I’m not sure if all 1st world countries will chip in to collect $20 billion to only buy this water filter in bulk. There’s so much more to accomplish with $20 billion. I think big part of that money should also be used to improve the drinking water system on those areas, probably install bigger versions of this water filter.

zurlo25 - October 30, 2009 Reply

as an individual i have no problem paying the price for the unit for my personial use… the issue i have is that they are touting it as solution of the poor… that seems to be the selling point on the video..in my opinion. in other words, a horrible thing occours and i am able to get quite wealthy from the suffering of others… i jst find it unsavory.. much like war profiteering.

Kim - October 30, 2009 Reply

It’s a new idea… the inventor who’s worked on the idea deserves to profit a bit from it once it gets to market, especially since it probably took years and tons of money to develop. It’s not greed, in my opinion, for there to be some profit involved– both paying back that (intitially unpaid) investment and providing some reward for having developed something new and useful for the world.

Like any other new technology, the price will go down, imitations will spring up, and eventually it will be much more reasonable for everyone.

However, I’m thinking that a simple water catchment system with cistern coupled with the jerrycan could provide a very reasonably-priced drinking water system for one or two people, especially where water would have to be piped in long distances (or expensive wells dug).

    Kent Griswold - October 31, 2009 Reply

    Good point Kim, production costs are high for low volume so if it was really mass produced and made available for a lower cost more people would buy it. I like your idea with the water catchment and the jerrycan, it would really work great in an off-grid situation…Kent

      zurlo25 - October 31, 2009 Reply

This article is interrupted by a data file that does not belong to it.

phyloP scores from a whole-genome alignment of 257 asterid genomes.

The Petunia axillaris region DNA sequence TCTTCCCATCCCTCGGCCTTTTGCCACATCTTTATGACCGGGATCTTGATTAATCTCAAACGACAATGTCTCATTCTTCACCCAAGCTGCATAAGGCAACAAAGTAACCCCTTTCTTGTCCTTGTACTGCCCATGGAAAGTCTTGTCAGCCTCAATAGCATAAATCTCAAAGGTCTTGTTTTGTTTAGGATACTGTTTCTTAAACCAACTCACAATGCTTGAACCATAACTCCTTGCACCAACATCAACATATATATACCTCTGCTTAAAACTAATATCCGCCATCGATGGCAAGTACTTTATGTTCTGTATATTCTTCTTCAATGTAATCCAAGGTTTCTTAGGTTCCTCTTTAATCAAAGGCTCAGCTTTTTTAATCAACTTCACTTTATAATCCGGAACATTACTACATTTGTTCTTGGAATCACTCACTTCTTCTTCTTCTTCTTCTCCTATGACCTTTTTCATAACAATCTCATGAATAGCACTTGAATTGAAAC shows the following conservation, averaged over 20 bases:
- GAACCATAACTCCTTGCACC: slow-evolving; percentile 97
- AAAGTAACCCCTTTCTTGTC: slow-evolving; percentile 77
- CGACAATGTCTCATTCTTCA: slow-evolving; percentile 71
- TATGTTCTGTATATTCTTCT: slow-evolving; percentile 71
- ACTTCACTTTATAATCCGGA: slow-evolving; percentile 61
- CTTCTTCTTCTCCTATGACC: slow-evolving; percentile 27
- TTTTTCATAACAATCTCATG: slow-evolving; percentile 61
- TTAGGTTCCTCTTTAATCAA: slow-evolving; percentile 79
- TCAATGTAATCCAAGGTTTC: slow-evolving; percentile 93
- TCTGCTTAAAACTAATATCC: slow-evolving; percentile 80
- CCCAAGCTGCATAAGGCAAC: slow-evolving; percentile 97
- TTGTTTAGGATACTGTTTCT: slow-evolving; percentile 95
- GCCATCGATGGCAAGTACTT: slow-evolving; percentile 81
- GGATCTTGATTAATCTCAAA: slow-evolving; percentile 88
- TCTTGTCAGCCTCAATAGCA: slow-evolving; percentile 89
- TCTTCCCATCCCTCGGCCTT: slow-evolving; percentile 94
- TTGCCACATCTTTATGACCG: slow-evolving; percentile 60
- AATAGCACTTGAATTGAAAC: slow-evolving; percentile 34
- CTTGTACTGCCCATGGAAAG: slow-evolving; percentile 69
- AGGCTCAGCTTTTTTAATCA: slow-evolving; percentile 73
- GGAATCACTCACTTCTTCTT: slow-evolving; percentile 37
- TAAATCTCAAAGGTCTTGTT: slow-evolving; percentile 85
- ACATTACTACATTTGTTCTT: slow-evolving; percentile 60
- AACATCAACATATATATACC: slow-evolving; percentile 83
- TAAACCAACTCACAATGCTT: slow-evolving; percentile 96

the filtration filiments used in the product were actually devolped by a diffrent company a few years ago. they are using them to clean the effluent from sewage processing plants so it can be safely discharged .. there was a whole show on the subject (an episode of invention nation)on the sundance channel in 2007.. the shows are being re-run on planet green now. i agree it is a great idea

Ryan - January 18, 2010 Reply

These filters are amazing. I purchased two last year on sale for $200. While that may seem like a lot of money, it’s worth it. The amount of water they can filter before needing a new cartridge is huge. Living in a rural area with a well, when the power goes out, I can walk outside to the ditch and get clean drinking water. I bought it for backpacking and canoeing, but it had so many other uses. We keep on in the van just in case we get stranded.

AW - March 16, 2011 Reply

You are all making some great points. I find them very interesting and it is clear to see there’s room for improvement on this idea; but it’s good to know that someone is taking interest in actually doing something for a brighter global future. This is most definitely better than the bottled water idea which is really past its prime; and if the earth rotates in its path much longer, bottled water should be phased out altogether considering the environmental consequences of such products.
Perhaps an even better and more revolutionary, albeit less likely to happen. . .would be for all global citizens to become good stewards over this planet